CAIRO -- Hundreds of protesters took to the streets in Sudan's capital and across the country on Sunday, demanding the disbanding of the former ruling party that underpinned Sudanese President Omar al-Bashir's three decades in power.
The demonstrations were organized by local groups linked with the Sudanese Professionals' Association, which spearheaded the uprising that toppled al-Bashir in April. Protests continued throughout the summer, despite a violent clampdown by the country's security forces, forcing the ruling generals into a power-sharing agreement with civilians.
In the capital of Khartoum, the protesters also called on authorities to step up an investigation into the hundreds of people who went missing on June 3, when security forces dispersed the main sit-in outside the military headquarters. According to the protesters, at least 128 people were killed and hundreds went missing. Authorities put the death toll at 87, including 17 inside the sit-in area.
Dura Gambo, an activist with the SPA, said the demonstrators wanted to know the fate of those who disappeared in the June crackdown.
"If they are alive, where are they, and if they were dead, where are their bodies? This what we want to know," she said.
The protesters carried posters of the missing people, and marched to the office of the country's chief prosecutor, where they presented officials with written demands for a new investigation by an independent committee.
Protesters already rejected the results of the prosecutor's investigation in September, which said the country's ruling generals did not order the deadly break-up, and blamed the deaths on paramilitary forces who exceeded their orders.
Sunday's rallies also took at aim at the lingering influence of al-Bashir's political system, including his National Congress party.
Footage circulated online showing the protesters, mostly youth, in the city of Wad Madani, the provincial capital of al-Jazirah province, waving Sudanese flags and calling for the former ruling party's dissolution as well as resignation of the local governor whom al-Bashir appointed.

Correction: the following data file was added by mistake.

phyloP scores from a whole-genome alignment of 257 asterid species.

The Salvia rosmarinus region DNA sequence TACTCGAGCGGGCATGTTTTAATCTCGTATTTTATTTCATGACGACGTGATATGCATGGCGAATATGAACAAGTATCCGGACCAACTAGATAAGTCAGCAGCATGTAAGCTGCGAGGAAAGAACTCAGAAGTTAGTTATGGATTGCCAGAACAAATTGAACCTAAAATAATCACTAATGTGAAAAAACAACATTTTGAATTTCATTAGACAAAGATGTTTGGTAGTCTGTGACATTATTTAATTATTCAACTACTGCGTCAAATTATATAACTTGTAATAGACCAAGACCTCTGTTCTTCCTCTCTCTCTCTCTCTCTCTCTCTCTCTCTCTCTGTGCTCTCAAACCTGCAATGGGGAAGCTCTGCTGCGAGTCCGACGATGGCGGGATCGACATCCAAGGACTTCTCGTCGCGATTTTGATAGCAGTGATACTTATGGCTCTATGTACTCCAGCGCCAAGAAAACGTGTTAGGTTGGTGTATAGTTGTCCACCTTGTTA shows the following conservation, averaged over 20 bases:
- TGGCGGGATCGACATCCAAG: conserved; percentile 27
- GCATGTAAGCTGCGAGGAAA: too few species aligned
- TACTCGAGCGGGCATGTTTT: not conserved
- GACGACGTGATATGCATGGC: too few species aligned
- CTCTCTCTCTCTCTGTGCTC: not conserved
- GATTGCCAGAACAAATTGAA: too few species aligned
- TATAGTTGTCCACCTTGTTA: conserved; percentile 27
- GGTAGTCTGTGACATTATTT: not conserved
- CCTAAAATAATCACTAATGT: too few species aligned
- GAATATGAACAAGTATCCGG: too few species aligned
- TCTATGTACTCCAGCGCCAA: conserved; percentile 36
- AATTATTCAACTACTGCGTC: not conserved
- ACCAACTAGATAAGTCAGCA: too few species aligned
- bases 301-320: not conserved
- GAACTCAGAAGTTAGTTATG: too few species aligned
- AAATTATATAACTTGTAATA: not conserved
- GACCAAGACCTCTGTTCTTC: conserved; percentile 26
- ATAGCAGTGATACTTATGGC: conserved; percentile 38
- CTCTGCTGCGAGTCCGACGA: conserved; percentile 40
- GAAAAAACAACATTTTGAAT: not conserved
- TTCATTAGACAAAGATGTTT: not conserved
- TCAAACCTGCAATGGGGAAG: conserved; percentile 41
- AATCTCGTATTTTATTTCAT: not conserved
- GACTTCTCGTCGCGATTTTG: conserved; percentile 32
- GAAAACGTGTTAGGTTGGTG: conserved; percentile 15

There were no reports of any clashes with police or casualties during the protests.
The transitional government previously said it won't appoint governors or an interim parliament until it makes peace with the country's rebel groups.
The first round of peace talks between government and the rebel leaders took place in October in South Sudan's capital, Juba, and are to resume later this month.
Separately on Sunday, the Sudan Liberation Movement/Army said its forces repelled an attack by the Sudanese military the previous day on areas under its control in South Darfur province, killing at least 36 troops.
Spokesman Waleed Mohammed Abkar said in a statement they also wounded at least 134 government forces, and seized weapons including RPGs and rifles, along with large amounts of ammunition.
He said a rebel leader was killed and three rebels were wounded in the attack.
The group posted photos alleging to show the dead soldiers in military uniform and with their military IDs.
There was no immediate comment from the Sudanese military and a government spokesman did not answer phone calls seeking comment.
The rebel group is led by Abdel Wahid al-Nur and it has rejected the transitional government, staying out of the peace talks held in Juba.